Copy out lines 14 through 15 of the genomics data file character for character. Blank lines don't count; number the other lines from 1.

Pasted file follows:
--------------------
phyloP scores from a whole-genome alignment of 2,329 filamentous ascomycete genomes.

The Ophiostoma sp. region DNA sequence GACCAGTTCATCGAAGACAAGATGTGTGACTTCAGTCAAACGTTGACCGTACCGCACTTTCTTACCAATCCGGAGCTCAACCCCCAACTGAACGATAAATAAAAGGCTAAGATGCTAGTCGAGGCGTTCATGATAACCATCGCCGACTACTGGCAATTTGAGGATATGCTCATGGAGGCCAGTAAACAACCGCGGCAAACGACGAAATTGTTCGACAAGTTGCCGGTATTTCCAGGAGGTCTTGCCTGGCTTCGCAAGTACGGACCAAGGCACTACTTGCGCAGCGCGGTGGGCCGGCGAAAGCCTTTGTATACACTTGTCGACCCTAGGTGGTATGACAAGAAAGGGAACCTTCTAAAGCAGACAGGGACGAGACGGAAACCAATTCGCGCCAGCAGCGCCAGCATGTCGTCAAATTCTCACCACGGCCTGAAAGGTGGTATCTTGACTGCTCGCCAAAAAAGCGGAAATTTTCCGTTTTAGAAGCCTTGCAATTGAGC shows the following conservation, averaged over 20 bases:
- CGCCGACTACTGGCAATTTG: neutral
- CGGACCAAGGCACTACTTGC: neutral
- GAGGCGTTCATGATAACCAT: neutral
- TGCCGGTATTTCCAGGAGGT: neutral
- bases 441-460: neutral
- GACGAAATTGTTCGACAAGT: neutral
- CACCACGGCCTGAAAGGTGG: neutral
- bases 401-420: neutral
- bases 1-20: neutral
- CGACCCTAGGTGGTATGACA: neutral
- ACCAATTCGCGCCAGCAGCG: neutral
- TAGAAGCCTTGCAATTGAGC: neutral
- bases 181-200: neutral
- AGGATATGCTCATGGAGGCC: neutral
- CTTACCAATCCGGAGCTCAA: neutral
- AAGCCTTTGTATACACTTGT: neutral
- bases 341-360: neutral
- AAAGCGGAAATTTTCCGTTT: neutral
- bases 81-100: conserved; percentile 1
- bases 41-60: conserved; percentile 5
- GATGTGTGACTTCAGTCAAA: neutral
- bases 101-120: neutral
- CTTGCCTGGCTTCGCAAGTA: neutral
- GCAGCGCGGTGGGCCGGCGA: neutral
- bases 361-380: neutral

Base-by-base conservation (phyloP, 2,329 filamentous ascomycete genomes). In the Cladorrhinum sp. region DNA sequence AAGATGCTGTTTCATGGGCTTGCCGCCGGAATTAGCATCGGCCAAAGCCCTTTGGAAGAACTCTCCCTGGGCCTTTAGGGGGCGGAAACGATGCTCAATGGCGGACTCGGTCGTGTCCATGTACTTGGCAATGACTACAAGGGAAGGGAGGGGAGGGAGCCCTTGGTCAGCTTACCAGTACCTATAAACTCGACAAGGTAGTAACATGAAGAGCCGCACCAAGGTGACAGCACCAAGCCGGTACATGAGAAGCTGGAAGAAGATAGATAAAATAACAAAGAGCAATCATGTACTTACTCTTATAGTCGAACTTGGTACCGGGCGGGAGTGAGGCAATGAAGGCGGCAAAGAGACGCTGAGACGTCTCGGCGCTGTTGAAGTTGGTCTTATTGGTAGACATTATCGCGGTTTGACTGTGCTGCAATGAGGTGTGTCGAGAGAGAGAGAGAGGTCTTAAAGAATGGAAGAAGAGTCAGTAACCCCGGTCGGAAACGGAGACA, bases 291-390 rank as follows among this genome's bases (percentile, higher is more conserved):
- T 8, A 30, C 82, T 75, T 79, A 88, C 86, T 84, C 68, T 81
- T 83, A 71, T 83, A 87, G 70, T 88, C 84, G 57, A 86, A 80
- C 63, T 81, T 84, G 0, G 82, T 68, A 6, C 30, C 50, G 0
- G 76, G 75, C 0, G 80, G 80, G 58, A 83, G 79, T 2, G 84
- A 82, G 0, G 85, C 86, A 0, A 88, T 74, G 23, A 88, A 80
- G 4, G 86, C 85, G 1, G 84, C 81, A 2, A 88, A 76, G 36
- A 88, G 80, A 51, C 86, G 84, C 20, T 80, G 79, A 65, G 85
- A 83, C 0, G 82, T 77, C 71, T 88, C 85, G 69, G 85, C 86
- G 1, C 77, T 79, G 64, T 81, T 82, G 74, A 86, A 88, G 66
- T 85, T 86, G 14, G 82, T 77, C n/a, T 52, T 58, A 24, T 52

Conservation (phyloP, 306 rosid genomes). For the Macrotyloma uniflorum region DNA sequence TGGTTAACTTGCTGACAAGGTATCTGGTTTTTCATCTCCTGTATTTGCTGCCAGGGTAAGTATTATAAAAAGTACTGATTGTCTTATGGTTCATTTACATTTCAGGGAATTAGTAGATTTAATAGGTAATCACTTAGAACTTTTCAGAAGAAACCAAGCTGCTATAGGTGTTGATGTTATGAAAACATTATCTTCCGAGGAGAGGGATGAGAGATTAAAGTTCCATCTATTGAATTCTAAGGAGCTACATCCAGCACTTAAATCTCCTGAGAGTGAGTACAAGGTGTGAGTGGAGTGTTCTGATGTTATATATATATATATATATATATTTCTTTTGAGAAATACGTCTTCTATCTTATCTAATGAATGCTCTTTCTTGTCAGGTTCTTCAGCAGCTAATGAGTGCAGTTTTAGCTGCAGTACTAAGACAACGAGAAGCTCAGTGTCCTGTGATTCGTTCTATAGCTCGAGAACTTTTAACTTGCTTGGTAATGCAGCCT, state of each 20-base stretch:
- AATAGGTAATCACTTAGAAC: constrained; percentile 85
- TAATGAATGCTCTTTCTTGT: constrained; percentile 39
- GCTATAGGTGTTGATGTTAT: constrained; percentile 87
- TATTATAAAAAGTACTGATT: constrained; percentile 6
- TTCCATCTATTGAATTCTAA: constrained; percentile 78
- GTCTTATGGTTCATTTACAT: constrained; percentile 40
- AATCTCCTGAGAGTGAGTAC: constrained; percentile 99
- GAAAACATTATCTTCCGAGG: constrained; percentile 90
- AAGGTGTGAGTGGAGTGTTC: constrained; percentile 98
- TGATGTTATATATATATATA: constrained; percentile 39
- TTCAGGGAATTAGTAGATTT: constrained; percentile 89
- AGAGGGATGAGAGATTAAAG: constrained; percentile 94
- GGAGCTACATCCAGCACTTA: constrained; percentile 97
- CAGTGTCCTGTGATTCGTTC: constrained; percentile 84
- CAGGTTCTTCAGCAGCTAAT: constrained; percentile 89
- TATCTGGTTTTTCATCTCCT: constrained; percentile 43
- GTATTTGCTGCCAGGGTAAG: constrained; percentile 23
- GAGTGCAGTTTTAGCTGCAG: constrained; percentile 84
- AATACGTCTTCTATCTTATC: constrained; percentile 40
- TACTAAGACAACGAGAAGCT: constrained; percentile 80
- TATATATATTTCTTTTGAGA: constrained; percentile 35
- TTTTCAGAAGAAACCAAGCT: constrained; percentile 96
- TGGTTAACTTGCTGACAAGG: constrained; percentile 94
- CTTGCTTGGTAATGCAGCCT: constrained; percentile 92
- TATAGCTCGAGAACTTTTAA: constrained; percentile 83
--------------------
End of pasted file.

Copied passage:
- TAGAAGCCTTGCAATTGAGC: neutral
- bases 181-200: neutral